Sampson Resouces

Ebay Chinese Jaw Crusher

35 posts in this topic

Chris.  I understand the need for any business to protect its source of revenue and your main source is advertising dollars.  I understand the form is not a place to advertise your own product or services.  You have a fine magazine and I am not knocking it.  I love reading it each month.

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I like the idea of "Hard Rock On The Cheap" and think one of you more knowledgeable guys should do an article on how it might be done.

 

Just a few years ago, it seemed like it was pretty hard to find a mini impact mill offered.  I have one made many years ago called a Cyclone-Z.  I believe it was made by a guy named Hansen.  Today, there are a multitude of small impact mills out there starting at around $400 without motor.  Some of them are advertised in the ICMJ and some you can find just searching the web.  I don't know which of the newer offerings to recommend.  It would be nice to hear from actual users of these small mills.

As far as discussing brands, that seems to be ok here, but links to products is viewed as advertising.  I'm fine with that.  We do need to be able to discuss specific equipment, including brands.

I also have a mini jaw crusher.  It's about a 3"x3".  Sure beats sizing ore down manually.    I found it on ebay back in 2012 made by Golden Manufacturing Co.  out of Oregon.  I don't think they are in business anymore and I don't know of anyone today making a similar product here in the U.S.  Mine was under $300 and after buying a new electric motor and all the rest of it, it came to about $750.  I think that qualifies as a cheap jaw crusher.  Yes, you should screen after your primary crush and doing that manually is a p.i.t.a., but the bright side is that if your jaws are set close enough, you are actually crushing a percentage of your material fine enough to run that to recover values.  Of course, oversize goes to the impactor.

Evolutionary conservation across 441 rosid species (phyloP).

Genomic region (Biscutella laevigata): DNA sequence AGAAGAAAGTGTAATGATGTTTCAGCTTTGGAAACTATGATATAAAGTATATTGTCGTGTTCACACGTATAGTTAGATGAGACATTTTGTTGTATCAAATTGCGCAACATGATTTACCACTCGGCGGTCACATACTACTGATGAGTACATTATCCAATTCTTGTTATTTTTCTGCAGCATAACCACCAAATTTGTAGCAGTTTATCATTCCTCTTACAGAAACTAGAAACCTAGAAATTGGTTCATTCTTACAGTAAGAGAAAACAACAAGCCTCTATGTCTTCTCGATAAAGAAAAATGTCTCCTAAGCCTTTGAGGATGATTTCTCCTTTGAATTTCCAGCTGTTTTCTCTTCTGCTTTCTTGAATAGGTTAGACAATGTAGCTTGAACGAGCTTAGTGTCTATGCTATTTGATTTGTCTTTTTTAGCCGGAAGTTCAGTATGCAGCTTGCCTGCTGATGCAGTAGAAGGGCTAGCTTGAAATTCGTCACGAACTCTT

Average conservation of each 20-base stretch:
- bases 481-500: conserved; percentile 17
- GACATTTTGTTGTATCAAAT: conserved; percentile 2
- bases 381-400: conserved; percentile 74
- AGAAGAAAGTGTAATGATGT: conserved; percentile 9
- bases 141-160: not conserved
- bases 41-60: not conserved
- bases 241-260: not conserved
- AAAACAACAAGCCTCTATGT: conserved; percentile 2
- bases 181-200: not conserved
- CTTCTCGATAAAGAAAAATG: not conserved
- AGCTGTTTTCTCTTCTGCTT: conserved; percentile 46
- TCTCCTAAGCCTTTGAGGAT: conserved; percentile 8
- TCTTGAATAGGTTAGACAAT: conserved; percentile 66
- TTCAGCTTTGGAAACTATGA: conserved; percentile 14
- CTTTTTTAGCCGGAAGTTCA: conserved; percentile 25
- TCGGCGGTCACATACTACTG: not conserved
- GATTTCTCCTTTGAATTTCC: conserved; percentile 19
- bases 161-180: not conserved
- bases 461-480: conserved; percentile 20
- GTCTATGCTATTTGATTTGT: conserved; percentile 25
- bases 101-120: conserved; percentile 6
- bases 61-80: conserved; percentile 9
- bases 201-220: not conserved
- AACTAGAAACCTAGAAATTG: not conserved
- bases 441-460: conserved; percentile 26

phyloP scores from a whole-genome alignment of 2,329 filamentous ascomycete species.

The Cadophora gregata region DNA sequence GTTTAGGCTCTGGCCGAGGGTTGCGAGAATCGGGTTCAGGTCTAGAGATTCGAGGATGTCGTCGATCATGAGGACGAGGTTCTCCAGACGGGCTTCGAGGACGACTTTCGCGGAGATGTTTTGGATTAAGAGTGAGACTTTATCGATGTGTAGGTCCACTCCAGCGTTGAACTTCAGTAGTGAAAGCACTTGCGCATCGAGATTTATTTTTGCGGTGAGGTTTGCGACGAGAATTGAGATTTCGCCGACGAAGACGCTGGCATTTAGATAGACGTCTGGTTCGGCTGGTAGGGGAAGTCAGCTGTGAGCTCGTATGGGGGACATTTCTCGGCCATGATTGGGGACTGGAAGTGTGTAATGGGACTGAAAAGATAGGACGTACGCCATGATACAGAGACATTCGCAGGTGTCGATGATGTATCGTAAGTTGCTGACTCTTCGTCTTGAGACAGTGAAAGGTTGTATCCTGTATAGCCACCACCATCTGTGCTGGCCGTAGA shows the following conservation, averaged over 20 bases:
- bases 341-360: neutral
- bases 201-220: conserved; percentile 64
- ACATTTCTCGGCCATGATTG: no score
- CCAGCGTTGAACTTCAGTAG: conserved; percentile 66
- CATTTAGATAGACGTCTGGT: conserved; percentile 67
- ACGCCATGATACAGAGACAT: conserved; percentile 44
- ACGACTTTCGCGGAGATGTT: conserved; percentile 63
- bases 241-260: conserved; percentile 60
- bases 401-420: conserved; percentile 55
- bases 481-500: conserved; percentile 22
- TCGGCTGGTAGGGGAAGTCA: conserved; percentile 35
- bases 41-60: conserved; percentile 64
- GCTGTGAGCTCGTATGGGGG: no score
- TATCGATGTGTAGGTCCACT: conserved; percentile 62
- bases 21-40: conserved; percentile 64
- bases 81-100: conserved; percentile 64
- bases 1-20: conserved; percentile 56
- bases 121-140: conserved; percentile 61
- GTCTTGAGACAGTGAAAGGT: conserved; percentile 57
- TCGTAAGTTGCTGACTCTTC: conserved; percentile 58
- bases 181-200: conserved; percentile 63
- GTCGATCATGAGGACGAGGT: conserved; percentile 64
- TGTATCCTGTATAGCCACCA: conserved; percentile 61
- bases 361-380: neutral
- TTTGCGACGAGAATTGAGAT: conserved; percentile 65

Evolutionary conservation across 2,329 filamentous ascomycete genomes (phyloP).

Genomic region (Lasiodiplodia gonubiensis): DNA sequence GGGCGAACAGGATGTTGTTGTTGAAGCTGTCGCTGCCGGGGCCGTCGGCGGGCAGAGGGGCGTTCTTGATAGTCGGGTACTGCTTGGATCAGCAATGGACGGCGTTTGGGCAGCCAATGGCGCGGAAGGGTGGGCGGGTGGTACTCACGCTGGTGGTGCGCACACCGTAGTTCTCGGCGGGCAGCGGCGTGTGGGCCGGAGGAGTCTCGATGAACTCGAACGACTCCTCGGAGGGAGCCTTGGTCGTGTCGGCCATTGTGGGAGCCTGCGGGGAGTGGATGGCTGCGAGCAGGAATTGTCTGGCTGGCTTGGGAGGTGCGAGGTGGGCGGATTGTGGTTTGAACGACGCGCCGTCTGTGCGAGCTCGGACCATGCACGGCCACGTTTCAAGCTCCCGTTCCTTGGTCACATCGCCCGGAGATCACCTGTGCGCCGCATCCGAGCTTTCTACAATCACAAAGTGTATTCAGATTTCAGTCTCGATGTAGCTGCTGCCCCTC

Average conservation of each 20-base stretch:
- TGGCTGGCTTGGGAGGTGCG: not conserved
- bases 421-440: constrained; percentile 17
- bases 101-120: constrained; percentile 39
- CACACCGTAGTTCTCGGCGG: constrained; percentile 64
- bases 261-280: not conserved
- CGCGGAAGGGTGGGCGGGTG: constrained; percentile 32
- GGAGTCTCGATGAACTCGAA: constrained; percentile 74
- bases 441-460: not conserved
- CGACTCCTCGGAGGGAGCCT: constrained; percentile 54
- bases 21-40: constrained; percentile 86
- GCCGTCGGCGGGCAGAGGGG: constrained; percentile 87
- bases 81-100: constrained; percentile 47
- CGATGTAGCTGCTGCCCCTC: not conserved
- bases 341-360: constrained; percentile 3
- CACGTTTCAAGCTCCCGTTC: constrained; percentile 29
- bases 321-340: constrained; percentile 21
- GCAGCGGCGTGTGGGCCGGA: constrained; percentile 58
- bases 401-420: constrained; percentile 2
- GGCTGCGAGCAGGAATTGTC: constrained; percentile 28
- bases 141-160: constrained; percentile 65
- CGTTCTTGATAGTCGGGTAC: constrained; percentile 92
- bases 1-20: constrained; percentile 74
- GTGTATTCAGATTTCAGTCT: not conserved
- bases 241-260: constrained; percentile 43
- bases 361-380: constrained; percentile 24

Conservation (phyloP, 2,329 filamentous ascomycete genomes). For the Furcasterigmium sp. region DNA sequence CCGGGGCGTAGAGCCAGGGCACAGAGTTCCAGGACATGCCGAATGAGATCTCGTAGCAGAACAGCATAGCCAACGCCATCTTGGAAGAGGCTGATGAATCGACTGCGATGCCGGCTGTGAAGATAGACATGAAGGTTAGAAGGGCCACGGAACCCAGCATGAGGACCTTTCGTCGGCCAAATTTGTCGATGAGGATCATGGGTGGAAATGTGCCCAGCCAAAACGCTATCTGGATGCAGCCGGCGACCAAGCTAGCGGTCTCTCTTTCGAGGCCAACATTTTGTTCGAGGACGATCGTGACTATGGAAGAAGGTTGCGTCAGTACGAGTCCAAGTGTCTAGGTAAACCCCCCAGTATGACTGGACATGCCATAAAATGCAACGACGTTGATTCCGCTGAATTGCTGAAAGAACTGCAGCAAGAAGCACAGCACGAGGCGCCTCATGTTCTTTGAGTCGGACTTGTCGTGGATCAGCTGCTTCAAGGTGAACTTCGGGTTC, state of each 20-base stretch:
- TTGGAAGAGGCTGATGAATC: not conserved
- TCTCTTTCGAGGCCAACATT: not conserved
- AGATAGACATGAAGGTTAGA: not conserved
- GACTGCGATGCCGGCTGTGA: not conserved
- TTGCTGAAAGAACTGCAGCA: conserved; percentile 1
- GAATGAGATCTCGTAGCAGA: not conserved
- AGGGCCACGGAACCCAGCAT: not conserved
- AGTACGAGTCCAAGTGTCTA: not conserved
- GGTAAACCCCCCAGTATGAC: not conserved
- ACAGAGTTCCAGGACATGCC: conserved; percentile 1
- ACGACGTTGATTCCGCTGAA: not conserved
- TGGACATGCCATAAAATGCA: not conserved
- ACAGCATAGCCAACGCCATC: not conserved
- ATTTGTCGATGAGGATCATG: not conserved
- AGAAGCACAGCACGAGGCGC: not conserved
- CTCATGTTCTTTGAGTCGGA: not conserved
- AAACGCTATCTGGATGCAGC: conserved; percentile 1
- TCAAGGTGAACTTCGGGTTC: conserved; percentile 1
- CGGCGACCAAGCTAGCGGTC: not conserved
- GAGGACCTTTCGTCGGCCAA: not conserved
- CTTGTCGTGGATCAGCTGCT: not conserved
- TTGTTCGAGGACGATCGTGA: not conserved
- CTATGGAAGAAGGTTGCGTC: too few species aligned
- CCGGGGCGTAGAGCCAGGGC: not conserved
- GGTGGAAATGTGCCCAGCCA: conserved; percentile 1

Geowizard likes this

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Good point.

Part of what I was emphasizing is that today, there are a remarkable number of small impact mills available on the market - made in the USA.  I don't believe many of these were available 10 years ago.

These small mills can get the little guy into processing hard rock ore quite inexpensively.  Processing on the ultra, small-scale may only yield enough to just cover equipment and gas, but that's sometimes all placer mining covers.

 

What I find interesting is there is not a corresponding number of U.S. made mini jaw crushers to accompany these impact mills.  It seems like there is a gap that needs to be filled.  

 

I would also like to see a more affordable wave table offered.  From what I can gather, the wave table is perfect for small batch processing - more so than the shaker table, which prefers a steady flow and larger volume of material to work properly.  

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I find it odd that in this discussion of small mills, nobody mentions stamp mills.

Or perhaps I am just an anachronism?

Perhaps they are too cheap?

Couldn't be the noise because you every listen to an impact mill?

Stampers don't require a lot of power.

Most of the framework can be made on site by the operator/owner.

 

Might someone enlighten me?

eric

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I personally have not considered a stamp mill due to the size/speed and production output.  Then again I'm no expert on stamp mills and haven't done a whole lot of research.

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